Bears move in to box, modem maker

Technology investors typically want to see growth, and can look to punish stocks that fail to deliver.

That’s what happened in Arris (NASDAQ: ARRS) on February 22: Earnings and revenue both beat analysts’ estimates, but management’s outlook for the current quarter lagged consensus by a wide margin.1 Its shares cratered 14 percent the next day, and they’ve barely moved since.

Company executives meet with investors in New York today (starting at 8 a.m. ET), and it seems traders are bracing for the other shoe to drop. A large option transaction was detected on Wednesday, roughly 11,000 April 25 puts bought for $0.65. Those contracts fix the price where ARRS can be sold, letting holders profit from a decline. For instance, a 7 percent drop to $23.70 will double their value, while a 10 percent decline will return 200 percent. (If they hold their ground or bounce, the puts will become worthless.)

ARRS produces telecommunications equipment like set-top boxes and modems -- not exactly the sexy products favored by technology investors these days. Sector heavyweight Apple (NASDAQ: AAPL), for instance, has run to new highs as customers upgrade iPhones and investors look for new service offerings to drive growth. Semiconductor stocks like Nvidia (NASDAQ: NVDA) and Micron Technology (NASDAQ: MU) have the best chip market in seven years.2 Even traditional PC and mainframe stalwarts like HP (NYSE: HPQ) and Oracle (NASDAQ: ORCL) saw green shoots of new growth in their last reports.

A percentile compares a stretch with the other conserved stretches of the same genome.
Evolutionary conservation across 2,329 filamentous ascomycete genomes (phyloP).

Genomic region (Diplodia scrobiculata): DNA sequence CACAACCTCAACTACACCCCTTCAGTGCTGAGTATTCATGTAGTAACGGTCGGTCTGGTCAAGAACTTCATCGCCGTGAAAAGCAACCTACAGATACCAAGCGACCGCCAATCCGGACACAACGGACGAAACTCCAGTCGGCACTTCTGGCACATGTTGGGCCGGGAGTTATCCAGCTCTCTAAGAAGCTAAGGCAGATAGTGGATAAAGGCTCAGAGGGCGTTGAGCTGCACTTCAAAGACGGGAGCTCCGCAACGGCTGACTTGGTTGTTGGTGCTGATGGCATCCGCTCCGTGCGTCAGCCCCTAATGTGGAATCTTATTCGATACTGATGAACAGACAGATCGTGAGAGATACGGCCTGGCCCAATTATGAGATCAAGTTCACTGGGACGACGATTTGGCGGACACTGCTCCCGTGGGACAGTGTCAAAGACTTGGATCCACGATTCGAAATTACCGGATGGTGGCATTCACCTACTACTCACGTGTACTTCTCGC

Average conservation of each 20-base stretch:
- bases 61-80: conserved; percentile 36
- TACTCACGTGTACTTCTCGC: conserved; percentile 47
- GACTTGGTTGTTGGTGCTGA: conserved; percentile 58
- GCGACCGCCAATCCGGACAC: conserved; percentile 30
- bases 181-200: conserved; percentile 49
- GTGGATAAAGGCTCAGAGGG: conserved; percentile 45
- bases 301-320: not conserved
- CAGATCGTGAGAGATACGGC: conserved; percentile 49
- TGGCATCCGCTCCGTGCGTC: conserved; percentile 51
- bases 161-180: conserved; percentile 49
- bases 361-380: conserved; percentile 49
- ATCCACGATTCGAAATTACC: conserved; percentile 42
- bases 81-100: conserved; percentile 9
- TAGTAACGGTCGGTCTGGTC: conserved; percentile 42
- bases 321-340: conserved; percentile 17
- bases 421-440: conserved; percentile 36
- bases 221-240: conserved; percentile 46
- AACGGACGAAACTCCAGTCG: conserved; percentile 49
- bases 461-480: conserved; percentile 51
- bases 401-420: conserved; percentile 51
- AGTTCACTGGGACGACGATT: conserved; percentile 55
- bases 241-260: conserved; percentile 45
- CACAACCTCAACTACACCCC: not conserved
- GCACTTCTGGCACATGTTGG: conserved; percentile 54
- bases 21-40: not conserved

Arris (ARRS) 6-month chart

Source: OptionsHouse by E*TRADE

ARRS slid 0.93 percent to $25.57 yesterday. Some technical analysts may see bearish patterns after last month’s drop left the stock well below its 200-day moving average. Chartists often view that as a signal of longer-term direction. They may also expect more weakness given that the shorter-term 50-day moving average could potentially move below the 200-day, which would result in a so-called “death cross”. 

Puts outnumbered calls by a bearish 33-to-1 ratio in the session, with overall option volume more than 10 times the historical average in the last month.

1. Barrons: Arris Plummets 14% on M&A, 'Shocking' Outlook; Raymond James Defends. 2/23/17.

2. Semiconductor Industry Association: January Semiconductor Sales Up 14 Percent Compared to Last Year. 3/6/17